Covenant & Polity in Biblical Israel: Biblical Foundations & Jewish Expressions
The Covenant Tradition in Politics, Volume 1, Introduction
Daniel J. Elazar
No one seriously immersed in the Jewish and Christian traditions has escaped the theological impact of the covenant idea. Covenant was once the subject of so many theological treatises that at times it seems as if there is little new to be said about it. On the other hand, covenant is less a theological concept than a theo-political one. The word itself is used so frequently in the English language that it has become a mere commonplace term, if not quite like freedom and democracy, then certainly like republic and constitution. Even so, far too little has been written about covenant as a factor in political affairs.
Politically, a covenant involves a coming together (con-gregation) of basically equal humans who consent with one other through a morally binding pact supported by a transcendent power, establishing with the partners a new framework or setting them on the road to a new task, that can only be dissolved by mutual agreement of all the parties to it.
The covenants of the Bible are the founding covenants of Western civilization. Perforce, they have to do with God. They have their beginnings in the need to establish clear and binding relationships between God and humans and among humans, relationships which must be understood as being political far more than theological in character, designed to establish lines of authority, distributions of power, bodies politic, and systems of law. It is indeed the genius of the idea and its biblical source that it seeks to both legitimize political life and to direct it into the right paths; to use theo-political relationships to build a bridge between heaven and earth -- and there is nothing more earthly than politics even in its highest form -- without letting either swallow up the other.
The covenant idea has within it the seeds of modern constitutionalism in that it emphasizes the mutually accepted limitations on the power of all parties to it, a limitation not inherent in nature but involving willed concessions. This idea of limiting power is of first importance in the biblical worldview and for humanity as a whole since it helps explain why an omnipotent God does not exercise His omnipotence in the affairs of humans. In covenanting with humans, God at least partially withdraws from controlling their lives. He offers humans freedom under the terms of the covenant, retaining the covenantal authority to reward or punish the consequences of that freedom at some future date. By the same token, the humans who bind themselves through the covenant accept its limits in Puritan terms, abandoning natural for federal liberty -- to live up to the terms of their covenants. Beyond that, the leaders of the people are limited in their governmental powers to serving the people under the terms of the covenant. Thus the idea of constitutional or limited government is derived from the idea of covenant.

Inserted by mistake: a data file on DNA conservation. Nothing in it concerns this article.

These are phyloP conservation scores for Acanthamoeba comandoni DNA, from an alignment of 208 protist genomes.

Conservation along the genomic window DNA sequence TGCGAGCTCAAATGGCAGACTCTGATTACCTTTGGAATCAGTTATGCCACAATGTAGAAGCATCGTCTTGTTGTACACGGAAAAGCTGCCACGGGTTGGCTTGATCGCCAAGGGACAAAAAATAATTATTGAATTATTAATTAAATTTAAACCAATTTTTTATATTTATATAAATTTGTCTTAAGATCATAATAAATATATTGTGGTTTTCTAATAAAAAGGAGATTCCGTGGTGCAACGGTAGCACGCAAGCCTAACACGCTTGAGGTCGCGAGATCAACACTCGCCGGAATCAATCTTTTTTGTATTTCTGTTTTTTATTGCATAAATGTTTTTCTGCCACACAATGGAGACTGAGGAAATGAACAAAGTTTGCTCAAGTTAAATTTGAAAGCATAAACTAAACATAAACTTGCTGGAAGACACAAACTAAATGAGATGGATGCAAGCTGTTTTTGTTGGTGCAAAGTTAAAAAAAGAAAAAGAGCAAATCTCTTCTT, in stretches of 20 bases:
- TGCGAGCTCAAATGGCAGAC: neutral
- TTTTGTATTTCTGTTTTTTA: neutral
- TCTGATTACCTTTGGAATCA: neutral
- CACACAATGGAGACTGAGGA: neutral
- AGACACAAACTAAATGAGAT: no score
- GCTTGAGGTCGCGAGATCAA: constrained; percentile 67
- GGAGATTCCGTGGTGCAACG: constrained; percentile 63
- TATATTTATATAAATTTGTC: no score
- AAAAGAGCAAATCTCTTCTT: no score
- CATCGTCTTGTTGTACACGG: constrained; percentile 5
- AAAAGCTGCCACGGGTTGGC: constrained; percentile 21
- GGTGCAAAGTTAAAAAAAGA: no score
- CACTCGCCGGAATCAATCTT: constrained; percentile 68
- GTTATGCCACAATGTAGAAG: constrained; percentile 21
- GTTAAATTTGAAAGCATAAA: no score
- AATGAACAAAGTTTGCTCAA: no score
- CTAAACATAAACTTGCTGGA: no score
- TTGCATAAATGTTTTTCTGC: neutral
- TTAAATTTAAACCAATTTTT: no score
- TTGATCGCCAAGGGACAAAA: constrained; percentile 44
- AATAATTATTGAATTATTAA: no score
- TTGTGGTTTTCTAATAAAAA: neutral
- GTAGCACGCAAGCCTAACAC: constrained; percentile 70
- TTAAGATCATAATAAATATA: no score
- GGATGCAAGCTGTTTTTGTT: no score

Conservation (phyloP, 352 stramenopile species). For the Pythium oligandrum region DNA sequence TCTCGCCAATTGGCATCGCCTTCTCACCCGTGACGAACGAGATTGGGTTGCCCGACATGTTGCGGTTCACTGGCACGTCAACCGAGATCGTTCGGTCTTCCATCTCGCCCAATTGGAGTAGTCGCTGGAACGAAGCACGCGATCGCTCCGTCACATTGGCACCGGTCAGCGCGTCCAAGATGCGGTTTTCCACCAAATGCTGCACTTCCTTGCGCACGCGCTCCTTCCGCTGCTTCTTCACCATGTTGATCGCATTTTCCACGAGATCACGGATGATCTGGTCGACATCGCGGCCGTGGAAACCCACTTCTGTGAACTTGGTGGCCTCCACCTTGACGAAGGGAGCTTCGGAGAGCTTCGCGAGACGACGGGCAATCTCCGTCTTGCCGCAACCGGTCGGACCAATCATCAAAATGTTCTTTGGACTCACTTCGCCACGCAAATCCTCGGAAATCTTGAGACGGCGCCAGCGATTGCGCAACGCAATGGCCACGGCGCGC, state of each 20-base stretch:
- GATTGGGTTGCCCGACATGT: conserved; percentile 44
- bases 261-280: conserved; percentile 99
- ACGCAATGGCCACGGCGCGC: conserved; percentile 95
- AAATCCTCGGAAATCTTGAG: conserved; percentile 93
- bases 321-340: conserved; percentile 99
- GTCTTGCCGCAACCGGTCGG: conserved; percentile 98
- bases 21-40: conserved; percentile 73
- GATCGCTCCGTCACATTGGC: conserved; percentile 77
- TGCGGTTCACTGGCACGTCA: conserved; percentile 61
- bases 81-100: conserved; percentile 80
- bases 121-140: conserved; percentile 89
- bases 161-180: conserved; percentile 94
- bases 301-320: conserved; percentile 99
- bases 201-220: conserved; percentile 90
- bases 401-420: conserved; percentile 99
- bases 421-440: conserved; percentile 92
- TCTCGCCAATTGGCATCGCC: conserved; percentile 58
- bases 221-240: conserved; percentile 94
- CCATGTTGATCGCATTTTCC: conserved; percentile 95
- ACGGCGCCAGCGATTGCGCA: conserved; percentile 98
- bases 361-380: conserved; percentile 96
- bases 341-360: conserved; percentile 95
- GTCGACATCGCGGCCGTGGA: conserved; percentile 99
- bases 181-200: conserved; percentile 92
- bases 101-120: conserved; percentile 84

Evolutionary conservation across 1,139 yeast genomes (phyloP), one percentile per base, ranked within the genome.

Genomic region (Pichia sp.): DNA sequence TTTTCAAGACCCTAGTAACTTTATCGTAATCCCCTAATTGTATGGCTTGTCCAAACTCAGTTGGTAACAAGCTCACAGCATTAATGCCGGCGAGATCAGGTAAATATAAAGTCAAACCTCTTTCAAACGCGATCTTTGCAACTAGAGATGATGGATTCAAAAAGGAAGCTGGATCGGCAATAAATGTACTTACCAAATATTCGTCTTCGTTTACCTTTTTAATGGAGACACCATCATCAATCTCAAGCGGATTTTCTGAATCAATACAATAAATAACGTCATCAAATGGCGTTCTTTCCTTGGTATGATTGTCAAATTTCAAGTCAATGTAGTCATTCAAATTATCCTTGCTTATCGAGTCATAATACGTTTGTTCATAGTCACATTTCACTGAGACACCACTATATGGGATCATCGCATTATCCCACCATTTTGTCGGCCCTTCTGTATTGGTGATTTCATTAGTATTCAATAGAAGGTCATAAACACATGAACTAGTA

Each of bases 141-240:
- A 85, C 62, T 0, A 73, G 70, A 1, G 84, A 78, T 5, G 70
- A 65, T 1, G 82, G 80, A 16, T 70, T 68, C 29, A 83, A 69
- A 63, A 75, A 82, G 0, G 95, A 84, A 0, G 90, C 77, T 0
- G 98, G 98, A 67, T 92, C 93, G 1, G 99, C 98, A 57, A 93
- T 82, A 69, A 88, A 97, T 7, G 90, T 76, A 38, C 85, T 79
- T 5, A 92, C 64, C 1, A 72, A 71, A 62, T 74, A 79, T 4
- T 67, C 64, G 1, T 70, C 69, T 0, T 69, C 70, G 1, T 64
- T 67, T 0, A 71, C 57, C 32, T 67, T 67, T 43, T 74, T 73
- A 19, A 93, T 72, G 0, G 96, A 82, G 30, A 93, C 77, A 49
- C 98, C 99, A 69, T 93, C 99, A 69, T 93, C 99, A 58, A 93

Covenant as a theo-political concept is characterized by a very strong measure of realism. This recognition of the need to limit the exercise of power is one example of this. It also recognizes the distinction between those who are bound by the covenant and those who are not. At the same time it makes provisions for appropriate linkages between those so bound and others, granted of a different order, but designed to keep the peace in the world in the face of the realities of conflicting human interests, needs and demands. In this book we are concerned with the political use of the idea of covenant, the tradition that has adhered to that idea, and the political arrangements that flow from it.
In more secular terms, the task of politics is not simply to construct civil societies compatible with human nature, but to help people make the most of their potential by creating conditions and opportunities for leading the best possible lives. As Aristotle observed: people form political associations, not only to maintain life, but to achieve the good life.
Politics has two faces. One is the face of power; the other is the face of justice. Politics, as the pursuit and organization of power, is concerned (in the words of Harold Lasswell) with "who gets what, when and how." However, politics is equally a matter of justice, or the determination of who should get what, when and how -- and why. Power is the means by which people organize themselves and shape their environment in order to live. Justice offers the guidelines for using power in order to live well.
Politics cannot be understood without reference to both faces. Without understanding a polity's conception of justice, or who should have power, one cannot understand clearly why certain people or groups get certain rewards, at certain times, in certain ways. On the other hand, one cannot focus properly on the pursuit of justice without also understanding the realities of the distribution of power. Both elements are present in all political questions, mutually influencing each other.